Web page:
Research on the effect of flipped classrooms has shown a positive effect on student involvement, satisfaction and knowledge acquisition.[12,13] Simulation has been applied to imitate real patients, anatomic regions, or clinical tasks, and/or mirror the real-life circumstances in which medical services are rendered. Simulations can fulfill a number of educational goals namely, capture clinical variation, control the learning environment, individualized mastery of a specific clinical setting and an effective method for team training. Integrated simulators combine a mannequin (usually a whole body) with sophisticated computer controls that can be manipulated to provide various physiological parameter outputs.[3]


Virtual reality (VR) simulation refers to the recreation of environments or objects as a complex, computer-generated image. In VR simulations, the computer display simulates the physical world and user interactions are with the computer within that simulated (virtual) world. There are a number of VR programs used in medical education. One example, MIST VR (Minimally Invasive Surgery Trainer–Virtual Reality), has been specifically designed to provide trainees with a realistic and assessable environment for developing skills, particularly in the area of laparoscopy.[3,14,15]


Google Glass has been integrated into the medical curriculum in the USA.[3,16,17] A teacher wears the gadget to project images (CTs, MRIs) into the field of vision as he operates to assist in cases where he can use additional clinical data to help guide the activity. The device has the unique ability to display information in a smartphone-like, hands-free format being able to communicate with the internet via voice commands and being able to securely broadcast and record patient care and student training activities.[16,17] Recording of these demonstrations add up to the resources for a repository of various clinical cases.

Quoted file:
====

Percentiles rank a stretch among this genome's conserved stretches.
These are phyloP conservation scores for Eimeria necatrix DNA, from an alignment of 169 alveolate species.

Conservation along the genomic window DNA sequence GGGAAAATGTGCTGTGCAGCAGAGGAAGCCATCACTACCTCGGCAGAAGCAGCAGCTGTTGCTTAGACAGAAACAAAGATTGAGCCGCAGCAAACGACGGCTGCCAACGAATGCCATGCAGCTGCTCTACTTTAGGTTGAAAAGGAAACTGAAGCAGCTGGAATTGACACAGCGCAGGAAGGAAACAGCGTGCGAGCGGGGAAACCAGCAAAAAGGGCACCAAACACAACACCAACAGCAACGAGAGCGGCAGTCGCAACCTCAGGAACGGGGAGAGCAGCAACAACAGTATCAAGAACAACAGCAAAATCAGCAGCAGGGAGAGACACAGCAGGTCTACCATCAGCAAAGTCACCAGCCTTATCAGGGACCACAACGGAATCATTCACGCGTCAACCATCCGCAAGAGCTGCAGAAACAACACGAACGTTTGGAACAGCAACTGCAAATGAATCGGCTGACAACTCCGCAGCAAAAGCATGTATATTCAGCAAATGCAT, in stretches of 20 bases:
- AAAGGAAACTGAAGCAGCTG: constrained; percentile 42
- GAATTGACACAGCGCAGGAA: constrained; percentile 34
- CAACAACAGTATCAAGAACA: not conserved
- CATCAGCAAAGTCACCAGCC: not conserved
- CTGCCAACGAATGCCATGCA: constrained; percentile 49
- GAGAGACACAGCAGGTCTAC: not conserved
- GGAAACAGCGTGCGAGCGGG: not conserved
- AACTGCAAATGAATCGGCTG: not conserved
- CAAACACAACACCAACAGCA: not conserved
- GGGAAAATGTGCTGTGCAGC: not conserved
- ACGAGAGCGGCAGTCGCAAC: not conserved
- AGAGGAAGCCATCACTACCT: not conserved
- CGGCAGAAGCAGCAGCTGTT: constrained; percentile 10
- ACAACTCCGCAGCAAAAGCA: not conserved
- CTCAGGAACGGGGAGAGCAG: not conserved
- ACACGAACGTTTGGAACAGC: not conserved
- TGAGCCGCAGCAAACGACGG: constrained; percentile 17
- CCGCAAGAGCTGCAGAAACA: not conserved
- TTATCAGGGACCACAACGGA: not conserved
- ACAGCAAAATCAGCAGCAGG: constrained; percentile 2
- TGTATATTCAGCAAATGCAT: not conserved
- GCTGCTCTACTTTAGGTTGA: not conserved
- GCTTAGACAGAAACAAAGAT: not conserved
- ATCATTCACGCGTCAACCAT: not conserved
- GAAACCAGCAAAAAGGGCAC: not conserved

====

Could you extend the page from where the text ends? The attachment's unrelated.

Most important in setting a DE system is the provision of a learning management system, a software system that enables the management and delivery of online and instructor-led training contents to learners. In such a setting, interaction through asynchronous activity like discussion forum and online debate or synchronous sessions like videoconferencing can be easily performed. Such a setting addresses the logistics concern for users and formal monitoring by the institution of academic activities of the faculty.


The transition of a medical school from a traditional face-to-face to online, distance, or electronic learning is beset with various constraints and challenges. The most challenging is to approximate the face-to-face teaching of clinical skills. The administration has the responsibility to provide, upgrade and maintain software and various technological resources. Deficit in technical skills of staff, balancing work with personal life, and poor communication were identified as one of the barriers that can inhibit medical educators’ willingness to engage.[18] Likewise, lack of infrastructure and resources, cost and resistance from stakeholders were observed as stumbling blocks to sustain such online teaching programs. Understandably, solutions must be directed towards skill development of medical educators, institutional strategies, open communication and engagement of staff on long-term planning.[18]


Digital divide is a situational gap between individuals, households, businesses and geographical areas at different socioeconomic levels with regard to both their opportunities to access ICTs and their use of the internet for a wide variety of activities.[19] Medical students may come from different socioeconomic backgrounds and connectivity has been shown to be poorest in low to middle income countries in Southeast Asia.[20] To offset such a predicament, instructional design of online activities must have a simple but appropriate media using print, audio and video, use of mix media, encourage resource-sharing and limit the range of technologies in a given circumstance.[21]

Conclusion and Insight

The application of DE in medical education has proven to be effective in addressing student satisfaction, engagement, motivation and excellent academic performance. How and what the students learn is the issue and technology is merely a tool. However, state-of-the-art resources are necessary to approximate face-to-face clinical skill teaching.

Collaborative planning with an instructional designer on which media is appropriate for a specific activity is vital in obtaining the desired outcome. The administration has the responsibility to empower faculty staff to develop the technological skill and provide, update and maintain softwares and other resources. Open communication must be exercised for the needs of both teachers and students.

Note: Prof. Leilani B. Mercado-Asis obtained her Masteral Degree in Distance Education, major in Instructional Design from the Athabasca University, Canada.